Tending Tuesday: What is going on in my garden?

3 08 2010

I miss it like crazy.  It is like another little baby, only this one is much more forgiving, sleeps through the night, every night (until frost that is) and well… I can eat it. 🙂

I sit here wondering: has the downy mildew that showed up on my cucumbers taken over, or was the reiki successful at helping it overcome the fungus?  Have the squash finally sprouted both male and female flowers at the same time so I can have squash this year? Are the potatoes dried up and shriveled in their bright blue containers?  Is anyone picking the calendula?

Honestly, I love my garden SO much.  It has given me so much abundance this year and will continue to do so into the fall.  It has taught me a lot about what to do, and what not to do and when to do nothing.  These are important lessons.

Currently, I have three 4′ x 10′ raised beds, an herb spiral, two containers of potatoes and a fig tree with calendula friends in it.

In the first bed that I planted I decided to try a permaculture technique of polyculture and dense plantings.  The idea is that planting densely allows for a living mulch and you get to have continuous harvest of deliciousness, as you harvest young plants.

Here is a picture of what my polyculture could, theoretically, look like, so you’re not so bored.  I would post one of mine, but I’m not there. And, this one has way more vegetables than mine.  😉

I planted assorted greens, beets, herbs and, as a strange inspiration, edible flowers (sunflower, borage, caledula and coriander).  The polyculture has been working really well, except for the fact that I didn’t recall that calendula was actually such a huge plant and it has totally taken over the garden.  I don’t have the heart to pull the plants, so I am allowing them to flower and some of them to go to seed.

In that bed, on the edge, I also did a planting of peas, which I thought were shelling peas, but ended up being snap peas.  I just pulled them out and replaced them with a row of carrots and one of beets.

On the far end there is a pickling cucumber patch, which, until the day we left (sunday) was doing wonderfully.  Sunday morning, we awake to downy mildew, which I had just learned about the day before at the farmer’s market, spreading its brown, spotty sickness through the sap of my delicious pickling cucumbers.

I am not a pickle kinda girl in the traditional sense.  Vinegar pickles are, in my books, a travesty of culinary expression.  The truth about preserving cucumbers lies in the fermentation process. These pickles are, in fact, the best thing I’ve ever tasted in the pickle vein of existence.  Even staunch anti-pickle advocates will eat my fermented pickles.  And, luckily for you, you will learn all about them this week, in foodie fridays. Wait for it.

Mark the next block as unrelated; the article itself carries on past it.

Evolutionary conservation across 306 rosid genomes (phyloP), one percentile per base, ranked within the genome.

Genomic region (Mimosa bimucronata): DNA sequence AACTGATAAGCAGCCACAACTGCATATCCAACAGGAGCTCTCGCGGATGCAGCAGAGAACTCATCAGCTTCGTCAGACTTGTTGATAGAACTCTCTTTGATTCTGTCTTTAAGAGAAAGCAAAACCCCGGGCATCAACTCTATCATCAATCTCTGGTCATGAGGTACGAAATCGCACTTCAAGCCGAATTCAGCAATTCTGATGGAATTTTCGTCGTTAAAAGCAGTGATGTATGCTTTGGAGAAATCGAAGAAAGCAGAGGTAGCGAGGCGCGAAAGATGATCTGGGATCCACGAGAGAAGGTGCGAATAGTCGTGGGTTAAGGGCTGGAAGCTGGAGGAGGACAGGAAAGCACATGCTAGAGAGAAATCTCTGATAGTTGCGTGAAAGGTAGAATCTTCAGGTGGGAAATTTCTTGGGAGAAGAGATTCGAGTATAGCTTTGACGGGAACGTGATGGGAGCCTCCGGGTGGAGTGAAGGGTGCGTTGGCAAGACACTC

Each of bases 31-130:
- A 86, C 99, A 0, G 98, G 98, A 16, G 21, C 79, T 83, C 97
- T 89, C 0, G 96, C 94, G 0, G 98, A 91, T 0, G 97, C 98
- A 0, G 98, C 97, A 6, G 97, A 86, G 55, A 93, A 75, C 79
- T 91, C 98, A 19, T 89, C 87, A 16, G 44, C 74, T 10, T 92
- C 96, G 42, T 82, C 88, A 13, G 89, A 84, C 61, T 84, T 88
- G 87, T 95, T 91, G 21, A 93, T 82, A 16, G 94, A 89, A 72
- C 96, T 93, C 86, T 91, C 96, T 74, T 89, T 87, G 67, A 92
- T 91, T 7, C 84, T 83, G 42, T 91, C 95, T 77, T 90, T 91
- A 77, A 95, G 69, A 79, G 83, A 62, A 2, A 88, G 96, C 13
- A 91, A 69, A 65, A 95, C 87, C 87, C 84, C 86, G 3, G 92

So, it was with great sadness that little A and I discovered the downy mildew.  We harvested what we thought might be our last cucumber harvest, prayed, offered reiki and love over them and then left them to their own devices as we left for the great North.

There is a part of me that wants to call my neighbours.  “How are my cucumbers?” I would ask. And, I’m sure, the response would be greatly unsatisfying.  Something like “Pretty good.” or “I haven’t really checked them lately.”  Which would both be perfectly understandable answers, but not nearly the in depth communication with my cucumber plants that I am looking for.

The other bed, closest to the road, is full of butternut squash and a zucchini plant.  I would add that there is also a few fennel plants and some pepper plants and even a dash of chard and nasturtiums in there, but they are really overshadowed, in every sense, by the girth of our squash plants.  Cucurbit family is a very prolific family, something like a settler’s Catholic family, shooting out runners like babies like that was the only thing it had a purpose in doing. Wait, that is it’s only purpose…

However, the one squash that we had, we accidentally harvested when cutting back some of runners so they didn’t take over the road. And so far, no other male and female flowers have existed together on the plant, and so, no babies.  I WANT BABIES! (not ones that I grow in my belly though.  Not right now.  OK?  OK.)

I want to see my darling squash as they birth their little babies.  I want to see the beautiful male flowers right along side of the female plants.  I want to know the difference in  what they look like.

So, I sit here.  In my mother’s livingroom.  I wonder about all these things, and more.  I wonder about whether the carrot seeds have enough moisture to germinate.  What about the bush peas? But it will all have to wait, as will pictures, until next week, when I am back in my little haven of urban abundance.

Until then, if you happen to be passing by, give my plants a little hello, some love and a maybe even harvest a zucchini or two. If you let me know about it, I can live vicariously through you.





5 responses

3 08 2010
Mama Jedi

I think of my garden as a nursery also. I love each and every one of the babies i spent so much time doting over while they were sprouting!

4 08 2010

I’ll go over and check it if you want….

4 08 2010

that would be the best bday present ever!!

5 08 2010

i was biking in that area with the kids this weekend…i thought to go check but felt funny about poking around your ‘den with you not present.(hadn’t read this yet) i may swing by this weekend then…

5 08 2010

you can poke around in my garden any time you like. 🙂 let me know how happy everything is, OK?

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